“Even drugs and violence become something positive in the world of Pride”
A think tank analysed the programme of last year’s Swedish LGBT festival and found an alarming collision with public health policies. Per Ewert of the Clapham Institutet says the findings show the ‘colourful darkness’ of the movement.
STOCKHOLM · 26 JULY 2018 · 14:59 CET
For ten days, the big LGBT “EuroPride 2018” festival will fill the streets of Stockholm (Sweden) with rainbow flags and all kind of pubic activities.
Between 27 July and 5 August, tens of thousands from across the continent will gather under the slogan: “For a United Europe, open to the world”.
But what values are behind the LGBT movement? The Swedish think tank Clapham Institutet looked into the details of the Stockholm Pride by “performing a study of their online programme in 2017”.
The findings show that violence and the consumption of drugs were openly promoted during Pride, a reality that “works against the goals of public health” of the government, explains Per Ewert, Director of Clapham Institutet.
During Pride 2017, prostitution was presented in a positive light, clearly colliding with the country’s efforts to put and end to the sexual exploitation of women through anti-sex trafficking legislations (the known as ‘Nordic Model’).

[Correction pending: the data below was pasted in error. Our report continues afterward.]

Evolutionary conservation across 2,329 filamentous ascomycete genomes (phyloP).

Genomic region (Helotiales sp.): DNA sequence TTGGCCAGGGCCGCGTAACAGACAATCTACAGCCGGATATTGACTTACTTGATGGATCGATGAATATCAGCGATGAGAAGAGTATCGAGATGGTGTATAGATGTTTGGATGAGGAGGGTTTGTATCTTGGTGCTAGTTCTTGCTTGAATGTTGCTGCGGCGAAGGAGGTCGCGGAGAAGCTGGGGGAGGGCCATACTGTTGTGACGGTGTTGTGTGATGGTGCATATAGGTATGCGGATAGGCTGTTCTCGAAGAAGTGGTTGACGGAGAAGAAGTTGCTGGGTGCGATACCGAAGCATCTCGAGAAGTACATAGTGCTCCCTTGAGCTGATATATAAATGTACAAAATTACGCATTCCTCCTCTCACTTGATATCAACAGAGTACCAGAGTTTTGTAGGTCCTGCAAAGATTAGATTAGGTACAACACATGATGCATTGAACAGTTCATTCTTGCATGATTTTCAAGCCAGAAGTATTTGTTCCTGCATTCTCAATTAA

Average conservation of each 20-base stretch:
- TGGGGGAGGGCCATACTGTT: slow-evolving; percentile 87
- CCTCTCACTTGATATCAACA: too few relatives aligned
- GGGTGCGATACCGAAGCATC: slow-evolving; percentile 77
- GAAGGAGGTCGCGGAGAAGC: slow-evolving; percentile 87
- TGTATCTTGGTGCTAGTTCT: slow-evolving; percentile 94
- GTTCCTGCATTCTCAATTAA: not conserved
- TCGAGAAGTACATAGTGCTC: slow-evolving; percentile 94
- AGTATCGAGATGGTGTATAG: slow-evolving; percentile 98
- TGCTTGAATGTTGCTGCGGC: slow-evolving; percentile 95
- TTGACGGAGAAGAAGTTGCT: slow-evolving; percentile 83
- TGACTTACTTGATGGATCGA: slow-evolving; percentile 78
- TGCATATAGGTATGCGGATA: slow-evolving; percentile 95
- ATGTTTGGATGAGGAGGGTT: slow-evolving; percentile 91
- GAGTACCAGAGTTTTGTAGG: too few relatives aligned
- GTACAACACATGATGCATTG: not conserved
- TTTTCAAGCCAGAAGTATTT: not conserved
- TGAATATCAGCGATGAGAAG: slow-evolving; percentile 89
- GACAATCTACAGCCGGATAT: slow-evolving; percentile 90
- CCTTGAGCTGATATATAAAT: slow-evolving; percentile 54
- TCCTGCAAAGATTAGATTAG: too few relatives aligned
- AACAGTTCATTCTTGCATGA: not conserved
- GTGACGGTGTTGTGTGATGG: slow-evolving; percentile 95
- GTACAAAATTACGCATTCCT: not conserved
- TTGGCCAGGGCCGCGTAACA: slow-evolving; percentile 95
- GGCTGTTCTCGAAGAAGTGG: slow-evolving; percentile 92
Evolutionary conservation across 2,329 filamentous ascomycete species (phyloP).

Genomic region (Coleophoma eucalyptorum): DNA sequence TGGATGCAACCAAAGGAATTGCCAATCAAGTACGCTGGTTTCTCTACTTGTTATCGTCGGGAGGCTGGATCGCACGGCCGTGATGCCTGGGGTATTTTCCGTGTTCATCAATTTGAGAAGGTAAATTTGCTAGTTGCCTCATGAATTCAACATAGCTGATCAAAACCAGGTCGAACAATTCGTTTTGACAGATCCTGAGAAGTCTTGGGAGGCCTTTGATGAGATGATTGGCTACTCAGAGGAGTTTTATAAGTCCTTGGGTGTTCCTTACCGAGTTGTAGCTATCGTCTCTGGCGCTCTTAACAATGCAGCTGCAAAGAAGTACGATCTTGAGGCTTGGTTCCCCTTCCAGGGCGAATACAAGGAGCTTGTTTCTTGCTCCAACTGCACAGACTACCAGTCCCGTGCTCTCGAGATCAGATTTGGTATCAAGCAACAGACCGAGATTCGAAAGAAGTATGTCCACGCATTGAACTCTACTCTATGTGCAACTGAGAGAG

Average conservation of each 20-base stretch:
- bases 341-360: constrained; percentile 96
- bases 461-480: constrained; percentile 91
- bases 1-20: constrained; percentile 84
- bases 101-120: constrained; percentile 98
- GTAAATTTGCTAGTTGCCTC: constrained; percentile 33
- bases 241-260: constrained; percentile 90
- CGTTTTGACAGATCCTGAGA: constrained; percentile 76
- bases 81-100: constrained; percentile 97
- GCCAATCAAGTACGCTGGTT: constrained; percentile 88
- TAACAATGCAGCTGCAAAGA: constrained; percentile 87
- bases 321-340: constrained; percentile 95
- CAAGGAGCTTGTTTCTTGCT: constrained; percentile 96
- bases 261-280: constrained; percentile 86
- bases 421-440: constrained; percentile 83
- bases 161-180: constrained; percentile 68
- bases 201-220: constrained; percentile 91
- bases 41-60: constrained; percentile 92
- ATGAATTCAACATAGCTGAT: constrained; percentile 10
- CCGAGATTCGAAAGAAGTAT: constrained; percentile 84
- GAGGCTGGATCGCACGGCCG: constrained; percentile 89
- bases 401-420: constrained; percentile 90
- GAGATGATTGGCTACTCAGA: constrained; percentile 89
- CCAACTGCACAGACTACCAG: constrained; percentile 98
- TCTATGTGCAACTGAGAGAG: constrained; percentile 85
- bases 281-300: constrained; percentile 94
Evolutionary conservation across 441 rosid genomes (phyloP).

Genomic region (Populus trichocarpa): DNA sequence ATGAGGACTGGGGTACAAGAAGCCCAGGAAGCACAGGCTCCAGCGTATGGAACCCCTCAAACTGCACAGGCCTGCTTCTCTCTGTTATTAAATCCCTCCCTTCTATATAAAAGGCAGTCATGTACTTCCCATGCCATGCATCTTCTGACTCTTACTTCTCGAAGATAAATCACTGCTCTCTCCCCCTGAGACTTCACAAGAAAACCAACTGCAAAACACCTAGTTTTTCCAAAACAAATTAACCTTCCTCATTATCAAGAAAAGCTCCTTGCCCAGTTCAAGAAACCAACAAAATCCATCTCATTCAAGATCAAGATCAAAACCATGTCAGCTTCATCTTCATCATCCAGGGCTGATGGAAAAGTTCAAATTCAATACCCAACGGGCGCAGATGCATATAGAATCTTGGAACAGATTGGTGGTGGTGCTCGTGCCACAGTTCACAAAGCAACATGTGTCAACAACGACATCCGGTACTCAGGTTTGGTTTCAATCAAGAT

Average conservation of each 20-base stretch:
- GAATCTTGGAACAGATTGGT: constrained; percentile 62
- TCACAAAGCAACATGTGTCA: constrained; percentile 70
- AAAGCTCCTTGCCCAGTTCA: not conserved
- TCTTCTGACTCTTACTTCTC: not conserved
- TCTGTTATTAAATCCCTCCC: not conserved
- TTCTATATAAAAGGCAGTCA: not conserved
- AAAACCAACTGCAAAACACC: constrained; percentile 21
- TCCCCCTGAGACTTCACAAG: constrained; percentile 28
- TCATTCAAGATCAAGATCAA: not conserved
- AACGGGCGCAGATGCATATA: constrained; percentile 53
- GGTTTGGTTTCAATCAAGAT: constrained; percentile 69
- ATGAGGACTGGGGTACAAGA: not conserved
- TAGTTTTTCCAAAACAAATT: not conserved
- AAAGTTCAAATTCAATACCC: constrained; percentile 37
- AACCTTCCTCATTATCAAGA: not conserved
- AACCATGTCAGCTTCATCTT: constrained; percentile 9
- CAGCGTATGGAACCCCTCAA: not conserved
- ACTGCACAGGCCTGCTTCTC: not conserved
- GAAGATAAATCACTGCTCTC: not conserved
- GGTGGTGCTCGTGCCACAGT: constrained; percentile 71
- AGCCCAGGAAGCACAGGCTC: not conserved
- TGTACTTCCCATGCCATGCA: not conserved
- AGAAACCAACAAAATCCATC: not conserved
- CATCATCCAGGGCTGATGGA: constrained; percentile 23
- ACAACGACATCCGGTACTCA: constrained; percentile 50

The authors hope the report will help to draw a real image of a movement that has received much praise in the last years: “No sponsor, opinion maker or politician can say that they didn’t know”, Ewert says.
Per Ewert explained more details about the report ‘The Colourful Darkness’ in answers to Evangelical Focus.
Question. As a Christian think tank, why did the Clapham Institute decide to analyse the contents of the 2017 Stockholm Pride in depth?
Answer. Stockholm Pride is one of Sweden’s largest events, but when we began to look into the matter, we found to our surprise that no study had ever been done on the content of the festival. The things we found in the program was far worse than we expected, and that made it all the more important to do this analysis.
Q. One of the conclusions of your study is that negative terms such as “violence”, “chemsex” and “dominance” are portrayed in a very positive manner. What does this tell us about the values of the LGBT movement?
A. In the Pride programme, it becomes apparent that Pride does not focus on the positive values that the popular view of the festival indicates. On the contrary, it reveals clearly an ideology of radical individualism, especially when it comes to sexuality and gender.
To break norms and counter any kind of authority becomes an inherent good, and this results in these dramatic consequences that even violence and drugs becomes something positive in the world of Pride.
Q. The study concludes that Swedish authorities should rethink their support for Stockholm Pride, as it is a “far from reliable partner in public health”. How did you come to this conclusion?